In 1962, Watson first ran for South Carolina's 2nd congressional district seat. Five-term incumbent John J. Riley had died in office in 1962, and his wife Corinne Boyd Riley, had served out the remainder of her husband's term.[2] Watson secured the Democratic nomination and then faced Floyd Spence, a fellow state representative from neighboring Lexington County who had turned Republican a few months earlier. The ensuing general election was far closer than expected, with Watson winning by only five percentage points, with crucial support from his mentor, U.S. Senator Strom Thurmond. In 1964, Watson was reelected without opposition. However, the House Democratic Caucus stripped Watson, along with Congressman John Bell Williams of Mississippi, of his seniority for supporting Barry Goldwater. Watson then resigned from Congress on February 1, 1965, and sought his former position as a Republican in a special election held on June 15, 1965. Watson won the special election with 69 percent of the vote to become the first Republican to represent South Carolina in the House since 1896, and the first to win an undisputed House election in the state since Reconstruction. He was comfortably reelected in 1966 and 1968. Watson's opposition to civil rights legislation exceeded that of most other Southern Republicans, but was normal for Southern Democrats.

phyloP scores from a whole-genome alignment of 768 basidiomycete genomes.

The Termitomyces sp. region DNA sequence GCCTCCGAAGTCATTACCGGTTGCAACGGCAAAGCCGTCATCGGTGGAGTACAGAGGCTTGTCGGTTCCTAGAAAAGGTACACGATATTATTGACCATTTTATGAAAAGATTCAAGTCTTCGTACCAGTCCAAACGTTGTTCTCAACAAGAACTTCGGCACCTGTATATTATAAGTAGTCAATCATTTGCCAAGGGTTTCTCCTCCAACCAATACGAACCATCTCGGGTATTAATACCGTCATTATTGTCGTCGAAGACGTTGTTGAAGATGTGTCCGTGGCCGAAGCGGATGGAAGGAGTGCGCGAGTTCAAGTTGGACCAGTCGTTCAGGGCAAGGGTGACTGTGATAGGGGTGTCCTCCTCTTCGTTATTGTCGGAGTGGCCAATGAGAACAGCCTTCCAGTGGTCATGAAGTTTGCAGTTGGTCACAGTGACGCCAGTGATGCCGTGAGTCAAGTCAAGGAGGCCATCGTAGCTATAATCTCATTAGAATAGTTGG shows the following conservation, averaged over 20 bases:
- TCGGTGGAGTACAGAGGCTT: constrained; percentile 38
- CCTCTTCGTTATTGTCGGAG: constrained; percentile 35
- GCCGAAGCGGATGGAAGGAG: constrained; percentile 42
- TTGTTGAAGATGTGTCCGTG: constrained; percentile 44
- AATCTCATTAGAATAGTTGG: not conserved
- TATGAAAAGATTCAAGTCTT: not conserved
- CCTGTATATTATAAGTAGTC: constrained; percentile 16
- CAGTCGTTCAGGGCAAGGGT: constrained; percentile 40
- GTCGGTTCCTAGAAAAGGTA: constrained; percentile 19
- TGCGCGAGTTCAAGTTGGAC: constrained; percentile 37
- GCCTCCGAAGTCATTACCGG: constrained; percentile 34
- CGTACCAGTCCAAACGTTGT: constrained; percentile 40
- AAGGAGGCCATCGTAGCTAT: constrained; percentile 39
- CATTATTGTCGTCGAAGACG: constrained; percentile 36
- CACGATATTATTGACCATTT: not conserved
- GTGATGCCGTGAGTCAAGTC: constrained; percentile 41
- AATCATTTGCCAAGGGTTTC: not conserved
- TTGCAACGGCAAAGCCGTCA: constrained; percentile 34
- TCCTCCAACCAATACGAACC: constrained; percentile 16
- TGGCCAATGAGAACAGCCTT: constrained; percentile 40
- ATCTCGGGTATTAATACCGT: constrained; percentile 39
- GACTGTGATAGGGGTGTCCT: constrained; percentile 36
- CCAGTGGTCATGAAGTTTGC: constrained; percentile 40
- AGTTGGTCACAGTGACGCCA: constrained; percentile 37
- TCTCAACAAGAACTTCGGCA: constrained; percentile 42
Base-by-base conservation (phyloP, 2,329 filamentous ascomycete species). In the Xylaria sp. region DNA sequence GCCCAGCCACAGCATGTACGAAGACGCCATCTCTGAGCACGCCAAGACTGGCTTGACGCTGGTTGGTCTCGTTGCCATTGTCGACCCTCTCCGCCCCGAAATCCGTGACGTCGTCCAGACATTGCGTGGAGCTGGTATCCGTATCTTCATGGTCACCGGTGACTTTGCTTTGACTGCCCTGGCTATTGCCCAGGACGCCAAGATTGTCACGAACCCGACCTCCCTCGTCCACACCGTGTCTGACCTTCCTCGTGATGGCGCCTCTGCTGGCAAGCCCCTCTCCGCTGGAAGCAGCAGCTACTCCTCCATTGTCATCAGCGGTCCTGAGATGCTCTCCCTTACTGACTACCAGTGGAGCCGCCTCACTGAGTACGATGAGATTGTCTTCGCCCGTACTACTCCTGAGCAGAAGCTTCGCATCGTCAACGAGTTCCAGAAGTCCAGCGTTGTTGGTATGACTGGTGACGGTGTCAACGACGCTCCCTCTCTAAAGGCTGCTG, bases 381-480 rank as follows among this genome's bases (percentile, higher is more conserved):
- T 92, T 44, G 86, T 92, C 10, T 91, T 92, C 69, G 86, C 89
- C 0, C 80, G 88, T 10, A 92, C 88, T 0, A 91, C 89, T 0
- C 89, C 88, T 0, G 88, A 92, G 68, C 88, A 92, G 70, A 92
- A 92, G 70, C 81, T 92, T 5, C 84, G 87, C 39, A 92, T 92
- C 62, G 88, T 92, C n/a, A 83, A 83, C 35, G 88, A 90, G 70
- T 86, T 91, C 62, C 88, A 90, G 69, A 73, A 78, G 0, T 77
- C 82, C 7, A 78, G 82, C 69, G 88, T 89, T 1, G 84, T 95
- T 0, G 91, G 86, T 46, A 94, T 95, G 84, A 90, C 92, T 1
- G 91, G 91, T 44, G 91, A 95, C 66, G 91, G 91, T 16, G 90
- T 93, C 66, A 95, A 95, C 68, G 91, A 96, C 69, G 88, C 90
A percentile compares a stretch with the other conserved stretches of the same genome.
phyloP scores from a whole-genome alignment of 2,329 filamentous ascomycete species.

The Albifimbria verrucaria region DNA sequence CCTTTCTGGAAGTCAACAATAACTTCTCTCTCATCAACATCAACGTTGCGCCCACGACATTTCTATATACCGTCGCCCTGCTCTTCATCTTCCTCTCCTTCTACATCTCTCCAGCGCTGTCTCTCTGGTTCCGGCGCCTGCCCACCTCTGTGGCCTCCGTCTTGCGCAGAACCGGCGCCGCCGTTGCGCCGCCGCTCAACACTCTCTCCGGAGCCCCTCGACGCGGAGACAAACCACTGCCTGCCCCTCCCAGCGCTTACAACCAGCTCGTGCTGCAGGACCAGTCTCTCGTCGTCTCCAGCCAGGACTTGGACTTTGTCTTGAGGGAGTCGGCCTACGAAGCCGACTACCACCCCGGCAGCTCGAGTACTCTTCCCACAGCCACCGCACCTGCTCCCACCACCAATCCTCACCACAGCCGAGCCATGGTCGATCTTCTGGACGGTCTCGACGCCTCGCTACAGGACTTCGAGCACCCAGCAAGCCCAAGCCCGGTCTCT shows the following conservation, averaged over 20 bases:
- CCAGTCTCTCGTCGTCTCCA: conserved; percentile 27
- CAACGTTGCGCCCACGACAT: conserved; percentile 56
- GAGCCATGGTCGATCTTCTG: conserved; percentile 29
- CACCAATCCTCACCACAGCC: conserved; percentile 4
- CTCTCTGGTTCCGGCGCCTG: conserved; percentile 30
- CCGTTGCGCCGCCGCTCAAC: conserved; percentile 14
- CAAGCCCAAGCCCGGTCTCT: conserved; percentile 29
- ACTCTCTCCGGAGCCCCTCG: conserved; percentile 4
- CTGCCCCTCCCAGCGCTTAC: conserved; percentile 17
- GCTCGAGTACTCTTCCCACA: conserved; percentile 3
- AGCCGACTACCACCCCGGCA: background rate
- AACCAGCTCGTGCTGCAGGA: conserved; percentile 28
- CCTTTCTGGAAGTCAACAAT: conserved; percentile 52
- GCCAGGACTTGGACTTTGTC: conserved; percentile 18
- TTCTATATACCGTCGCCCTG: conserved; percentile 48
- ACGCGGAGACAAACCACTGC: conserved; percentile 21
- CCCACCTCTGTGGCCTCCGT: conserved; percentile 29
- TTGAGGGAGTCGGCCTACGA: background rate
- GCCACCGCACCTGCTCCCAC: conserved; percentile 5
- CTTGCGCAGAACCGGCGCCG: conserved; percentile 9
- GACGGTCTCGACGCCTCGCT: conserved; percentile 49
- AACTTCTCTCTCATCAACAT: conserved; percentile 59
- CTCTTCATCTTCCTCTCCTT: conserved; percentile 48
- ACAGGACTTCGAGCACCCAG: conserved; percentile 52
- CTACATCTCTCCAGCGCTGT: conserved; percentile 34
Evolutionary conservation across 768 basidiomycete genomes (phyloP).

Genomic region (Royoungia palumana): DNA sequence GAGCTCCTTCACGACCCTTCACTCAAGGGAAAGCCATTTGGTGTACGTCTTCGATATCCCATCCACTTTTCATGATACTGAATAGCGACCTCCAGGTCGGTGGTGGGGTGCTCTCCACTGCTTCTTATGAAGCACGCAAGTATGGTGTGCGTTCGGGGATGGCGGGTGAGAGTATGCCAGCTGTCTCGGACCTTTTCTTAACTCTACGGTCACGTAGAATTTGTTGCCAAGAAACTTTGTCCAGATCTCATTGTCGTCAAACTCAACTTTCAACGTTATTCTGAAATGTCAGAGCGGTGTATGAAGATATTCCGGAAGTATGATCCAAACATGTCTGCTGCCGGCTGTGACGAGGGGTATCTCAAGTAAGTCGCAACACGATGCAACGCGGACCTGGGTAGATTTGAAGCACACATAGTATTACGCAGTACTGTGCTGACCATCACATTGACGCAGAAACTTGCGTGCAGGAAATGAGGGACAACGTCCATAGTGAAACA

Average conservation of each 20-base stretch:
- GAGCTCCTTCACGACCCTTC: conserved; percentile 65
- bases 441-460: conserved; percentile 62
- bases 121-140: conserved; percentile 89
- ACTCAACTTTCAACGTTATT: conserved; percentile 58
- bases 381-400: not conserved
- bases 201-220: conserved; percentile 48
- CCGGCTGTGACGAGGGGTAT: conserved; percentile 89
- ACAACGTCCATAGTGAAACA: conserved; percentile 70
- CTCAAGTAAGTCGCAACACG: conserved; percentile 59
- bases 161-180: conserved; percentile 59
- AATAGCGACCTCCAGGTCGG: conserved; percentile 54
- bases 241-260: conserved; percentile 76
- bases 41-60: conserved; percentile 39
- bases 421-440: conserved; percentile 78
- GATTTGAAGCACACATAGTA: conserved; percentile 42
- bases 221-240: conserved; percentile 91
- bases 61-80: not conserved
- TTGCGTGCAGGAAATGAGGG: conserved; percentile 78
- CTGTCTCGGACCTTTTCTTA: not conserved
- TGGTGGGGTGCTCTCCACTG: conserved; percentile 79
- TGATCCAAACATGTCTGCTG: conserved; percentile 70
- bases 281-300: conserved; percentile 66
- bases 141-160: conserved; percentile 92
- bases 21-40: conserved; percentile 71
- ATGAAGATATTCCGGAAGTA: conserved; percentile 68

In 1970, Watson won the Republican gubernatorial nomination. He then faced strong competition from the Democratic nominee, Lieutenant Governor John C. West. Watson ran television advertisements featuring scenes from riots which occurred five years earlier in Watts, Los Angeles. The spots became so controversial that the Republican mayor of Greenville, R. Cooper White, Jr., cited them in his refusal to endorse Watson.[3] Watson's running mate was James Marvin Henderson, Sr.[4] Official results gave West 251,151 votes (52.1 percent) to Watson's 221,236 (45.9 percent). Red Bethea of the American Independent Party polled 9,758 votes (2 percent).[5] Watson blamed his loss on the low turnout: 482,000.[6] Historians consider Watson's gubernatorial campaign to be the last openly segregationist campaign in South Carolina and one of the last in the South as a whole.[7]